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It’s in you

When I was little, one of the things that scared me most about church was the Holy Spirit.

I know, you’d think there would be other stuff, and there was: when I was a kid, church was a pretty stern and solemn place where you had to be on your best behaviour or else. I was never exactly sure what the “or else” was when I was really little, but I was pretty sure it involved fire and eternal darkness and pitchforks and scary things lurking behind every pillar in the church. Thank goodness churches today are so much more welcoming, warmer and friendlier places where fear has been replaced by love. They are, aren’t they?

But the Holy Spirit, that was a pretty scary concept for a little kid. (Didn’t help that we used to call it the Holy Ghost.) It can still be pretty scary, I think. The story of Pentecost is all about tongues of fire and mighty rushing winds coming down on peoples’ heads. Pretty exciting story, I’m sure, especially in the hands of Spielberg or J.J. Abrams. But pretty scary all the same. Fire and wind are often in the news, and it’s never good. If the Holy Spirit is the power of God at work in the world, I wondered when I was little, how come it sounds like it could hurt? A lot.

Pentecost, by the way, really just means fifty days after Easter. The Bible (Acts 2:1-6) tells of the disciples, after Jesus had left them, gathering for a festival – the Jewish harvest festival Shavuot (fifty days after Passover, commemorating Moses receiving the Ten Commandments on Mount Sinai). There is a sound like a mighty rushing wind and there are tongues of flame and “they were filled with the Holy Spirit.” Because they then go out and share the story of Jesus with people, we usually understand this event to be the symbolic “birthday” of the church.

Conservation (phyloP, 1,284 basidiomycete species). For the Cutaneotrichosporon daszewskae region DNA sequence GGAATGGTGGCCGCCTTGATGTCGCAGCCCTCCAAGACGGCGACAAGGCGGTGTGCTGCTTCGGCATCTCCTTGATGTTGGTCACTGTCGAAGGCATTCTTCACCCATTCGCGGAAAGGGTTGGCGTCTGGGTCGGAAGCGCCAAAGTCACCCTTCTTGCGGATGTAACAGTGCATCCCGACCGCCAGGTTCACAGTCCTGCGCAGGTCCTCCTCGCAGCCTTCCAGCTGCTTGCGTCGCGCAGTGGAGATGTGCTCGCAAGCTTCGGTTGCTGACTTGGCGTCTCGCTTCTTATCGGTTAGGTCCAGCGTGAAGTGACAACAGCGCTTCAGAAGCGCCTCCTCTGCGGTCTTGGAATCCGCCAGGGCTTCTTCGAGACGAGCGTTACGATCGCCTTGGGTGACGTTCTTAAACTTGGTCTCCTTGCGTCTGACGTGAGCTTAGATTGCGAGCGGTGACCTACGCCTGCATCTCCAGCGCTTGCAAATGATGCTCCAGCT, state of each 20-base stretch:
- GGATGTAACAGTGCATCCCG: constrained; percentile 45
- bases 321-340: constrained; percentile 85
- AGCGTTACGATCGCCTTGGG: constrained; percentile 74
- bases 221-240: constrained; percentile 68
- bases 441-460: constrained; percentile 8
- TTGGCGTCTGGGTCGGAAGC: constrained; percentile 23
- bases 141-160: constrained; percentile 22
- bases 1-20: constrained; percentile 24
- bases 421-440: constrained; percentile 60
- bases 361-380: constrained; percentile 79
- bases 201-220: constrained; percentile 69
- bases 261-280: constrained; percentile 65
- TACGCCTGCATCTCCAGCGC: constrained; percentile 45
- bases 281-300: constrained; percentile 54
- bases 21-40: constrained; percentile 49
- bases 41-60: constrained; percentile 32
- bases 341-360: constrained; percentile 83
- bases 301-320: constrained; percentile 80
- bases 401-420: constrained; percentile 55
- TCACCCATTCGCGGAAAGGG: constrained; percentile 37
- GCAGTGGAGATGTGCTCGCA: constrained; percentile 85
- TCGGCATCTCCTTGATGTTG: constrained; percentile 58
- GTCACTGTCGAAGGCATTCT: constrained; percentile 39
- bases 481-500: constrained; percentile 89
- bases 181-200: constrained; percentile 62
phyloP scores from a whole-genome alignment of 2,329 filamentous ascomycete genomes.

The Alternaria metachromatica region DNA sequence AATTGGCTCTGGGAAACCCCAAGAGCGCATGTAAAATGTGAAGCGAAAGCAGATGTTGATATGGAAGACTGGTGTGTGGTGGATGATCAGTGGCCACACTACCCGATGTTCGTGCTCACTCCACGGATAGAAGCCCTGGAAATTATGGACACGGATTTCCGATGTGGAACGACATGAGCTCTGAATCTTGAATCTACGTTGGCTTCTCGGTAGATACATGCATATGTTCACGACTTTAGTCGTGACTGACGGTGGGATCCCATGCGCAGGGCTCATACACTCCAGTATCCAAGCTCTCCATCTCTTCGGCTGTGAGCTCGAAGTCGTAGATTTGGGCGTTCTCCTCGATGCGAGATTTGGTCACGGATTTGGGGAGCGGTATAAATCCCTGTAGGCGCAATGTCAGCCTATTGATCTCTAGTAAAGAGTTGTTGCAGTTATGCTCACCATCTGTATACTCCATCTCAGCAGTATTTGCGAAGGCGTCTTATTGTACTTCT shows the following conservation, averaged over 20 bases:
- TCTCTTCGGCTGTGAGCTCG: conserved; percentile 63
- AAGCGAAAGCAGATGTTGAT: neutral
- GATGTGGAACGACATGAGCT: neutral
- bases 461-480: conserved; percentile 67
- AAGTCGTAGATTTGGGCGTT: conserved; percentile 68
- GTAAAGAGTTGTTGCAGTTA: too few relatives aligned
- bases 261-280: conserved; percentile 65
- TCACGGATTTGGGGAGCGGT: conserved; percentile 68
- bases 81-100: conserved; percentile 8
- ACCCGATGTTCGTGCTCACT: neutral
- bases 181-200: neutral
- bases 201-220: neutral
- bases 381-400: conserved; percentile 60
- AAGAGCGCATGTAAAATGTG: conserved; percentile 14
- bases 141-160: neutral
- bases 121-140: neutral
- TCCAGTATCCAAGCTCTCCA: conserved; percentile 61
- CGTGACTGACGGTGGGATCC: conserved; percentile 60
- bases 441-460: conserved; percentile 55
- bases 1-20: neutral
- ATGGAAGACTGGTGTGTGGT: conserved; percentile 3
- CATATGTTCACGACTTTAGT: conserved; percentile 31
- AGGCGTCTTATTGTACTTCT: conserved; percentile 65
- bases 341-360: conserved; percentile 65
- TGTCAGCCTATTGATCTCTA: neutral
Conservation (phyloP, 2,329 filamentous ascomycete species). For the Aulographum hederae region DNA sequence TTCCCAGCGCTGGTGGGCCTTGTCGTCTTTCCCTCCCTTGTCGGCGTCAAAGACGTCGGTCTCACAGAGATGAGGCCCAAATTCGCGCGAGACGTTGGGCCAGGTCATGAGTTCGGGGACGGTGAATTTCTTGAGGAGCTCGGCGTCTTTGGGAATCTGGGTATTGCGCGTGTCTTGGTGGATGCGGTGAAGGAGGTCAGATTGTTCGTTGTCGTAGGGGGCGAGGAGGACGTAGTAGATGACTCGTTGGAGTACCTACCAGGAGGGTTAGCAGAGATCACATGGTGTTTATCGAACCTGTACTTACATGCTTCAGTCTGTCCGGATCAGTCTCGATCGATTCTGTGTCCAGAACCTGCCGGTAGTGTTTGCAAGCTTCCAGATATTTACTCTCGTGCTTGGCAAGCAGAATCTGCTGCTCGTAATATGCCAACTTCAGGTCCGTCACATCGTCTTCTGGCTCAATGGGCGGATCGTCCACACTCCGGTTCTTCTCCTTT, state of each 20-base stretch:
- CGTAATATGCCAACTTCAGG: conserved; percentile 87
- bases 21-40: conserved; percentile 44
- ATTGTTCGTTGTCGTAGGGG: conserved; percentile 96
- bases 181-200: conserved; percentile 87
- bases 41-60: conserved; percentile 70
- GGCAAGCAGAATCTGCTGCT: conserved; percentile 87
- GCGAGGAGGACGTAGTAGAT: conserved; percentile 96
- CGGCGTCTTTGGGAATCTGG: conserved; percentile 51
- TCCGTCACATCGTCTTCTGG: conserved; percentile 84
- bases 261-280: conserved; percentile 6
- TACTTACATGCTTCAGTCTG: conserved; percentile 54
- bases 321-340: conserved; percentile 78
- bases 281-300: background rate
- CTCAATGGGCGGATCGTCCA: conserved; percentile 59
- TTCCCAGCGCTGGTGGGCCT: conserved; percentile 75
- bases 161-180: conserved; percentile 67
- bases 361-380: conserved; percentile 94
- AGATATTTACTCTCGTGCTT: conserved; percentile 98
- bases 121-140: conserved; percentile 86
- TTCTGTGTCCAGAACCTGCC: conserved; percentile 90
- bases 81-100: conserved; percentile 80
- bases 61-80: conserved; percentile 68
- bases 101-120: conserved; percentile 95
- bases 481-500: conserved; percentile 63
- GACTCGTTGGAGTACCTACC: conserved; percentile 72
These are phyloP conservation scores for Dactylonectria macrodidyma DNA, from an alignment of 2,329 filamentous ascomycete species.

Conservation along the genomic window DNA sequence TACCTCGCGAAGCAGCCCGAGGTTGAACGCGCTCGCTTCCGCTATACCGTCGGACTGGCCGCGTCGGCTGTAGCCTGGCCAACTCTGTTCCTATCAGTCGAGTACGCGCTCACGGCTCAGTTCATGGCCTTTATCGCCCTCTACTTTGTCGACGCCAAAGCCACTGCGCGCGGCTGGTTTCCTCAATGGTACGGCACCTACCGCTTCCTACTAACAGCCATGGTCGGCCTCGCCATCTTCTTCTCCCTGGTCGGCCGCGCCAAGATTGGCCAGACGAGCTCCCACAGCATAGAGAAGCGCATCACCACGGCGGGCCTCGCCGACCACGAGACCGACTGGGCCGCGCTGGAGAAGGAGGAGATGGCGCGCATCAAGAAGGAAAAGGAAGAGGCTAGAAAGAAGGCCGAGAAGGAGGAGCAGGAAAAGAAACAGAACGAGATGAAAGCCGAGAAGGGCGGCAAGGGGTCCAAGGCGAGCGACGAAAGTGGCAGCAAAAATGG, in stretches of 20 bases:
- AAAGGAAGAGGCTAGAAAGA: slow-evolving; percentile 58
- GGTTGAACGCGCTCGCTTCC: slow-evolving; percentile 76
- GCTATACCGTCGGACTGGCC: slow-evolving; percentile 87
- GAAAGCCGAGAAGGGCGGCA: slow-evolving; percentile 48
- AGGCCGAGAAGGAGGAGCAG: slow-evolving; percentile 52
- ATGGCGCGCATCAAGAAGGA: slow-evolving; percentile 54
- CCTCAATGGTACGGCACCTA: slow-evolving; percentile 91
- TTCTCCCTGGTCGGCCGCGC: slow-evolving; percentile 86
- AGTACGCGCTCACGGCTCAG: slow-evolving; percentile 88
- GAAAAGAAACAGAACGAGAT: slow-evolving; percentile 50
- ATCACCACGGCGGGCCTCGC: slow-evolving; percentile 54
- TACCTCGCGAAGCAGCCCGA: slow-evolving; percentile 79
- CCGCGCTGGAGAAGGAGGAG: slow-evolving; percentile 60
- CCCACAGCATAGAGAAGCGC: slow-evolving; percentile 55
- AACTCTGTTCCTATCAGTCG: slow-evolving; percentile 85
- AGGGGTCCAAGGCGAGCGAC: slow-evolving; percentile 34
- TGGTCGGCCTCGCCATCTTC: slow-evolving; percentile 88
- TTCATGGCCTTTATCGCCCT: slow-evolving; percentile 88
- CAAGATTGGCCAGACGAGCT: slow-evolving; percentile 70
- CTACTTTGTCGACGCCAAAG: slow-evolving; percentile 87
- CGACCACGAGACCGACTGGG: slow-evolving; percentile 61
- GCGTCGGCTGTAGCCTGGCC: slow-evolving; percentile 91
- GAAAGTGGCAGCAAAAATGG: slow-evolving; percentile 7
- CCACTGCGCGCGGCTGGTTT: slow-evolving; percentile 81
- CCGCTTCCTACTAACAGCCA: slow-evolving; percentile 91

Like I said, as a child, I always thought this sounded like something that had to be done to you, that the Spirit – to use older language – had to “come upon you.” Brrr. Creepy.

But now I wonder if maybe all that blowing and burning wasn’t really just for show, a symbolic act to inspire us to action. Just like in John 20:22, when Jesus “breathed on them and said to them, ‘receive the Holy Spirit.’” Sure the firey tongues and gusty winds are more impressive, but really they’re both ways of saying that God will give you the strength to do what you know in your heart is right.

Or perhaps a better way to describe that might be like a tool, a conductor connecting what’s “the image of God” already in us with God and each other, inspiring the love that’s already in our heart of hearts to become action. Maybe that’s what Jesus means when he tells the disciples that there will be “another Advocate … The Spirit of Truth.”

In other words, the Spirit isn’t something done to you, it’s already in you. From the beginning. Coming from God and returning to God, created in the image of God, coming closer to God in Jesus and inspired to live out love and grace in our lives. When we connect with God and each other, when we reach deep into what’s true in our hearts, the Spirit is the action of love lived out.

Maybe when we ask God to “send” the Spirit to us, it’s not about something new being added to us, but rather something within us being empowered. We don’t wait with expectation to receive, but we open ourselves to the gift that has already been given us. It’s about the spirit in us bonding with the spirit of God. We are one in the Spirit, with each other and with God. That’s love, lived from within our hearts and out into the world.

You had it in you all along.

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